Celebrate Democracy on Law Day with fun at the Rossland Courthouse
Everyone is invited! On May 5, from 11:00 am to 2:00 pm the Rossland Courthouse will host celebrations of Law Day to mark the 36th anniversary of the signing of Canada’s Charter of Rights and Freedoms – a document well worth celebrating for its effects on our lives as citizens.
There will be mock trials and mock bail hearings, and Sheriffs will open holding cells for visitors’ edification, and a retired judge will be available to talk with visitors.
There will be tours, and art contest for kids. Here’s one that kids can start working on now:
The Visual Art Challenge invites students to create posters that tell us what they value about the Charter of Rights and Freedoms. At the Rossland Courthouse, staff will choose their favourite poster to hang in the courthouse for the coming year. There are no specific requirements, but if your class would like to focus on one area of the Charter, we suggest:
“15. (1) Every individual is equal before and under the law and has the right to the equal protection and equal benefit of the law without discrimination and, in particular, without discrimination based on race, national or ethnic origin, colour, religion, sex, age or mental or physical disability.”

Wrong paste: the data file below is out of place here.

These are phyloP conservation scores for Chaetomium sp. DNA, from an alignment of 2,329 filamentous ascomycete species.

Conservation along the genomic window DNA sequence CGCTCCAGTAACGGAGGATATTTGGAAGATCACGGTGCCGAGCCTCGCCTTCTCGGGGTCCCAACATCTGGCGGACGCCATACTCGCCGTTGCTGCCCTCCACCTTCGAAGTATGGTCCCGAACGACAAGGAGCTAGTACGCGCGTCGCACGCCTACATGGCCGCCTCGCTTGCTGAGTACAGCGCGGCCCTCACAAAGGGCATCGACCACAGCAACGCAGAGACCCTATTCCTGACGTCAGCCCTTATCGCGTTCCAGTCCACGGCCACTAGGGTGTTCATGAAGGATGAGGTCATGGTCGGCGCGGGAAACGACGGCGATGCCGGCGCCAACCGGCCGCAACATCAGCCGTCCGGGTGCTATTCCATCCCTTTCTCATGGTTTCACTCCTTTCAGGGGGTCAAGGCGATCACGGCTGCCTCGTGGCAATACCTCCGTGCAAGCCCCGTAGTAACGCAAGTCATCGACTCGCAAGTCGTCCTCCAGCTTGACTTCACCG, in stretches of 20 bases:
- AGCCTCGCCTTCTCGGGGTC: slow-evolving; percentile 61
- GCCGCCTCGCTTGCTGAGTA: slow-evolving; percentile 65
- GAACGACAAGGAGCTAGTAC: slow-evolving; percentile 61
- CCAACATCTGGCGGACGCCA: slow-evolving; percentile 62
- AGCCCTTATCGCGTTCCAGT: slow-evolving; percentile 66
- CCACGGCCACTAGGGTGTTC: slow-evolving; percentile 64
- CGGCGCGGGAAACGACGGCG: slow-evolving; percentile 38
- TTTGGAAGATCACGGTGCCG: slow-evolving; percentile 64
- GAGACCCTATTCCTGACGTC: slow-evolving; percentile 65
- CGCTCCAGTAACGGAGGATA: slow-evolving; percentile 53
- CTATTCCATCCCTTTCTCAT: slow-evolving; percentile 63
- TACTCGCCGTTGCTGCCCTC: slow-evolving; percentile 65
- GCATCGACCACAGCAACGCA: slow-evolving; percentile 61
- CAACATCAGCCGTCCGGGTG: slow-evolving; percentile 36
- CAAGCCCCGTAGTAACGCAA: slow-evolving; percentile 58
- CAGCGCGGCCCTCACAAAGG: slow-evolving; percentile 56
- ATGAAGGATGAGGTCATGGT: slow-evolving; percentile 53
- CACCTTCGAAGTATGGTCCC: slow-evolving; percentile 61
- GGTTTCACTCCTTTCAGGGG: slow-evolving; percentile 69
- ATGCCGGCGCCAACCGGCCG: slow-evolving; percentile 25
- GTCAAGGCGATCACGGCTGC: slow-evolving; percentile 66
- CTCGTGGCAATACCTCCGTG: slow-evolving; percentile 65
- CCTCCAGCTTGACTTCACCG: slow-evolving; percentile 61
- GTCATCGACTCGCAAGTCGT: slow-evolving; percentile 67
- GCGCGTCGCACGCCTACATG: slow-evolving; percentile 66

How to participate: Submit your poster on Saturday, May 5, 2018 between 11:00 am and 1:00 pm at the Rossland courthouse. We will hang as many posters as we can throughout the building for everyone at the open house to view.
Five random facts about Canada’s Charter of Rights and Freedoms (“the Charter”):
The Charter has served as a model for human rights protections around the world.
Section 15 of the Charter (equality rights ) came into force 3 years after the Charter, to give governments time to ensure that their laws and policies respected everyone’s rights.
Canadians rank the Charter of Rights and Freedoms as our most important national symbol – more than hockey or the beaver.
The Charter has been to outer space! Canadian astronaut Marc Garneau took a copy of the Charter with him on one of his missions.
The Charter has been translated into 23 languages.
The Rossland Courthouse has served Rossland and the surrounding area for 117 years. Lots of history will be on Display on Law Day. Over the years, the building’s brickwork suffered the ravages of time and needed refreshing, and that’s why the building was wrapped in a giant inflatable bubble for so long, while workers performed feats of restoration.